I was taking a walk with my girlfriend around the farm, enjoying all of the green starting to show. When we passed by the bubbling spring where the watercress grows, I noticed a bud I’d never seen before-a little broccoli looking guy in shades of green and red.
If I’ve learned anything, it’s that new growth is the sweetest, and most tender a plant has to offer, so just in case, I took a few to show my friend Kenton, since knows a lot more about plants in the area than I do (he’s the creative force behind ReWild University, check it out.)
After talking we figured out they were red elder buds. Most of the time I think of elder, or Sambucus species, I think of their berries, or flowers for making jams, jellies, sauces, vinegar, and sweet things. I’d never thought of it as a vegetable, but their little buds definitely weren’t fruit, yet.
Before eating any I made sure to do my homework. At first I thought that I wouldn’t be able to eat any since a lot of the information online says that they contain cyanide. Digging a little deeper gave me a few articles to the contrary though. From what I can come up with, it seems that elder definitely contains problem compounds (called cyanogenic glycosides) but a lot of other plants that we eat contain these too, like the following:
- Lima Beans
- Stone Fruit Pits
- Apple Seeds
- Flax Meal
- Bamboo shoots
The cyanogenic glycosides, like a lot of other compounds in plants that cause tummy problems, seem to be destroyed or at least greatly reduced by cooking. Here’s an example in reference to cassava.
“Cooking: boiling of cassava leaves in water with added paln oil resulted in a decrease in cyanogen levels of 96->99% (Ngudiet al., 2003). Cooking of various cassava products (baton de manioc, fufu) resulted in reduction of the total cyanogen content of 32-55% (Agbor-Egbe and Lape Mbome, 2006)
Another helpful article I found was Henriette’s Herbal Homepage. Here’s her reference directly regarding red elder:
“They say that the various species of Sambucus are toxic. They aren’t, very. You’ll find the mildly toxic cyanoglycoside sambunigrin in the leaves and unripe fruits of Sambucus species. The red elderberry (Sambucus racemosa) is the most toxic of the three species, but it’s toxicity is confined to a tummy ache. The annual dwarf elder (Sambucus ebulus) is considered completely nontoxic. The seeds of all Sambucus species contain a resin which is a nauseant and diuretic: this resin is destroyed by cooking. (That’s from Buff + v.d.Dunck: Giftpflanzen in Natur und Garten, 1998.)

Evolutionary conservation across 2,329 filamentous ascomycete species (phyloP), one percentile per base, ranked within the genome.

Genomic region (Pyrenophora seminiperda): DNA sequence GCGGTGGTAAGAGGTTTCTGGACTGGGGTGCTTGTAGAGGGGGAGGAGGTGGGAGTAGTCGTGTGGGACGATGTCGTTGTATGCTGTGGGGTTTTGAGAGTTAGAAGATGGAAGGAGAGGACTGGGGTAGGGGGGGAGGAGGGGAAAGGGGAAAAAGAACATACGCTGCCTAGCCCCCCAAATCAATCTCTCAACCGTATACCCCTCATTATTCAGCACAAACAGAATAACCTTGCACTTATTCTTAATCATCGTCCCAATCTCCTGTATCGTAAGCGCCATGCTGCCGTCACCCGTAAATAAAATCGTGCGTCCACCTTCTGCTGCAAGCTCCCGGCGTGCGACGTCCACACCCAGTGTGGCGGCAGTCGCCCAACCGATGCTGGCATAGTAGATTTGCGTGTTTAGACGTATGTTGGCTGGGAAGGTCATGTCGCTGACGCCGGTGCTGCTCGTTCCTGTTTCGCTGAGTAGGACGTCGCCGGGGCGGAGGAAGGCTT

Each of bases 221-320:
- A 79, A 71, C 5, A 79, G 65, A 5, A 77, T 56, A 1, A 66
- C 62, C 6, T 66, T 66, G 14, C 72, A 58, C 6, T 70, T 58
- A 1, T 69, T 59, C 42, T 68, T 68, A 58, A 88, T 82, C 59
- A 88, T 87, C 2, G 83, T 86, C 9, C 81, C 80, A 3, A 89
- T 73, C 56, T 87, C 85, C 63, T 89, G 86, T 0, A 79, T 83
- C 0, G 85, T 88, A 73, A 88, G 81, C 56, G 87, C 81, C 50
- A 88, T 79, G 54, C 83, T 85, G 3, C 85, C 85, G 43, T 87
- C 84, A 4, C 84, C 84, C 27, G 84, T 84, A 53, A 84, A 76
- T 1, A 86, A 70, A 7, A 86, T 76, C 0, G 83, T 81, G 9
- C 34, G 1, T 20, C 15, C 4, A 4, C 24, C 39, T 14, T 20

Obviously I’m lobbying for the edibility of these little buds because I want to eat them. It’s clear though that they probably shouldn’t be eaten raw in large quantities.I’m not a botanist, but from experience I know that cooked things are as a general rule, safer to eat than not cooked things, for example, morels, various boletes, and day lilies-which I’m allergic to raw in all forms sans the flower petals.
I’ll add too, that over the years I’ve made plenty of pickled elderberry “capers” from young, immature fruits, and I’m not the only chef to do so. When I ate at Saison last year, they served me a pile of pickled elderberries on top of a slow roasted beet, which was very good. After I felt like I’d done my homework I cooked some up, just a few. I blanched them in salted water and shocked them in an ice bath, not just to cook them, but also to check and see if their chlorophyll is preserved through the blanching process since vibrant green food is more appetizing than brown, which it is.
In the end, I didn’t have any problems, and I had a number of modest servings of cooked elder buds in combination with other spring vegetables. They’re mildy flavored, and soak up a pan juice just like a nub of broccoli. Here’s a fun springy recipe with them. Maybe it can give you a little inspiration.
Lamb Roast With Morel Mushroom Jus and Spring Vegetables
Serve with some nice bread to finish off the plate.
- 1 lb lamb roast (use a cut from the leg like a top or bottom round)
- 12 ounces mixed spring vegetables
- 3 cups homemade lamb stock made from roasted bones
- Handful of small fresh morel mushrooms, cleaned, rinsed if needed and left whole
- Kosher salt and fresh ground black pepper
- 1/2 cup dry red wine
- Dried morel stems, ground to powder to yield 2 tablespoons
- 1 tablespoon unsalted butter
- 2 tablespoons animal lard or cooking oil
- Preheat the oven to 250 degrees. In a non-reactive saucepot, cook the morel powder with the wine until reduced by half, then add the stock and continue to cook until reduced to 1/2 cup, strain and reserve the jus.
- Blanch the vegetables in salted water, then shock in an ice bath to preserve their color, drain and reserve.
- Season the lamb roast with salt and pepper, then sear in 1 tablespoon of the lard in hot pan on both sides until caramelized. Transfer the lamb roast to a baking sheet with a roasting rack and cook at 250 F until a thermometer reads 110 degrees for medium rare, 120 for medium-ish. (longer cooking at a lower temperature yields a more evenly cooked piece of meat.)
- Take the lamb roast out of the oven and allow it to rest in a warm place for 10 minutes. Meanwhile, reheat the jus, whisk in the tablespoon of unsalted butter, then quickly cook the morels and vegetables in the remaining tablespoon of lard, and season to taste.
- Plate the dish by arranging a bed of vegetables on a warmed dinner plate, slice the lamb against the grain into 1/4 inch thick slices, fan over the vegetables attractively, drizzle with the jus and serve immediately.